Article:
An article in the Sunday Styles section of the 11/11 NY Times comments on how hurricane Sandy affected people’s lives. “The storm provided a rare glimpse of a life lived offline. It drove some children crazy, while others managed to embrace the experience of a digital slowdown.” What struck me is how many families allow digital devices to be used during meal time. One mother likened the first days of the blackout to rehab. “It’s like coming off drugs,” “There’s a 48-hour withdrawal until they’re not asking about the TV every other minute.” The article cited Michelle Obama as using draconian rules about technology for her daughters (no TV, cell phones or computers during the week, except for homework). It is important to note that the tendency of parents to give their children immediate gratification without helping them to tolerate frustration. One woman commented “The problem I see us bumping against is how attached we adults are to our own digital devices.” What concerns me is how the use of digital devices becomes a way of life and replaces people really talking to each other and learning from each other. Conversation and communication takes a back seat. As therapists, I think it is important to explore this with our patients especially as families and couples come into therapy wanting to learn how to communicate better.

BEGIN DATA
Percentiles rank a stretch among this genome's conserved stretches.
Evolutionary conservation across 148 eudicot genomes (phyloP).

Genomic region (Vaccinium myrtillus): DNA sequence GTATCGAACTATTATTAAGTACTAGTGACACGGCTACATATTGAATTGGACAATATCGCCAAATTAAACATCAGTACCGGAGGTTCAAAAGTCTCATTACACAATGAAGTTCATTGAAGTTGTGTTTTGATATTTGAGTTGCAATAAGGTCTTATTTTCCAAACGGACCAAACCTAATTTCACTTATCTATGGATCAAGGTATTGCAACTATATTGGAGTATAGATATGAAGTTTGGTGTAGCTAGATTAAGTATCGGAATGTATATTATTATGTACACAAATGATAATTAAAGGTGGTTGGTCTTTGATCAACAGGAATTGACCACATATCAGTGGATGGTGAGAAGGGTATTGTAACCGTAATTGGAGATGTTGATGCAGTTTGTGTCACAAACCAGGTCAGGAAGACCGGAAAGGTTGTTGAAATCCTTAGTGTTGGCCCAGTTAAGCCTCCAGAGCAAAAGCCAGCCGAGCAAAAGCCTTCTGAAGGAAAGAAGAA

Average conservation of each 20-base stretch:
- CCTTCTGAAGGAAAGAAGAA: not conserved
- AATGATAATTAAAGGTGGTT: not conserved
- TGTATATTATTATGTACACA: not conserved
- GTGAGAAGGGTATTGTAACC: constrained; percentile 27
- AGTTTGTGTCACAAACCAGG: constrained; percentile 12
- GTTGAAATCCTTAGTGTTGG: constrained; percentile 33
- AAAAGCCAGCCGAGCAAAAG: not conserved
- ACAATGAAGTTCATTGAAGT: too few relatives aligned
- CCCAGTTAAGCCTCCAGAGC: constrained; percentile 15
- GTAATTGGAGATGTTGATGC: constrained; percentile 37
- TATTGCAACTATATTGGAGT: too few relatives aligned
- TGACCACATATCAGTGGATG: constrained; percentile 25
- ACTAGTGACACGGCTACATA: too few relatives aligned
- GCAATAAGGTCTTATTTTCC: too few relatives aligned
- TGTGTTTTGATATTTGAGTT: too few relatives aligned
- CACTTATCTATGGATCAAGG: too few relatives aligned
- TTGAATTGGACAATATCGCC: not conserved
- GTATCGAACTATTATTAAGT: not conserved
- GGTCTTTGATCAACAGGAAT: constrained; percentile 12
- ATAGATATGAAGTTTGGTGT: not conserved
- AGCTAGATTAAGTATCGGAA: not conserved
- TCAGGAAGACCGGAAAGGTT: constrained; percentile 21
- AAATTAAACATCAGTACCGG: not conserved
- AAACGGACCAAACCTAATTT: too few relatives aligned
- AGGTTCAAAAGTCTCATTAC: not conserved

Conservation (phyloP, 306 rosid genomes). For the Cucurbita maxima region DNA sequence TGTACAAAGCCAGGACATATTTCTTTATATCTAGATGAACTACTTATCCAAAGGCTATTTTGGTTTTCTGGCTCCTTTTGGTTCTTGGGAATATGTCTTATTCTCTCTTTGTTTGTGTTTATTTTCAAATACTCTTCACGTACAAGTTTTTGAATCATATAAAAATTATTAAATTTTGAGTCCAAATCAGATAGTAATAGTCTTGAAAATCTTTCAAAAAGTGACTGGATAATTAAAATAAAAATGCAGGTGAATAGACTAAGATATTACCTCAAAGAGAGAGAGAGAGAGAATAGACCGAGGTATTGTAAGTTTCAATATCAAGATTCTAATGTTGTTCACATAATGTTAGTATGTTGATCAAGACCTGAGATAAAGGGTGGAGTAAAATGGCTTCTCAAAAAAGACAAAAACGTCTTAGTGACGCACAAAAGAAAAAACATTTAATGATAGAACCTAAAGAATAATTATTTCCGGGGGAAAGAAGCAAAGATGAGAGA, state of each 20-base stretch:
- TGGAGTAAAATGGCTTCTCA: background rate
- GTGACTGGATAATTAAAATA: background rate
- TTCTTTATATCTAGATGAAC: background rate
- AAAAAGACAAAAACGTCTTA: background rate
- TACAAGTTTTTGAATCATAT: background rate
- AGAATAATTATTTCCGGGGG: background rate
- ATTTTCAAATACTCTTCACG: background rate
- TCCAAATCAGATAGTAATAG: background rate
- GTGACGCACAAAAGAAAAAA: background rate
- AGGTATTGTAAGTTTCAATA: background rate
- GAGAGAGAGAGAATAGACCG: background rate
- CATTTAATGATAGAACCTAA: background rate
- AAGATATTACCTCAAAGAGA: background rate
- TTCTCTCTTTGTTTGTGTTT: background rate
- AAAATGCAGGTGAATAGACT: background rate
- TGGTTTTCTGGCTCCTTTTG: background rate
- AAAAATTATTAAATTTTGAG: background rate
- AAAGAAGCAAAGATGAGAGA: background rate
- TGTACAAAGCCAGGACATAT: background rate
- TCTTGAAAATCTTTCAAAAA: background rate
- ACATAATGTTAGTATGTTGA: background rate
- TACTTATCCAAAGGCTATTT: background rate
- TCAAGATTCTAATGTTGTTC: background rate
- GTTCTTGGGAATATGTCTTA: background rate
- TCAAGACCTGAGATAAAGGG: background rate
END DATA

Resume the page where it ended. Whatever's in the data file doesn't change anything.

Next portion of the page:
Dianne Heller Kaminsky, LCSW, BCD
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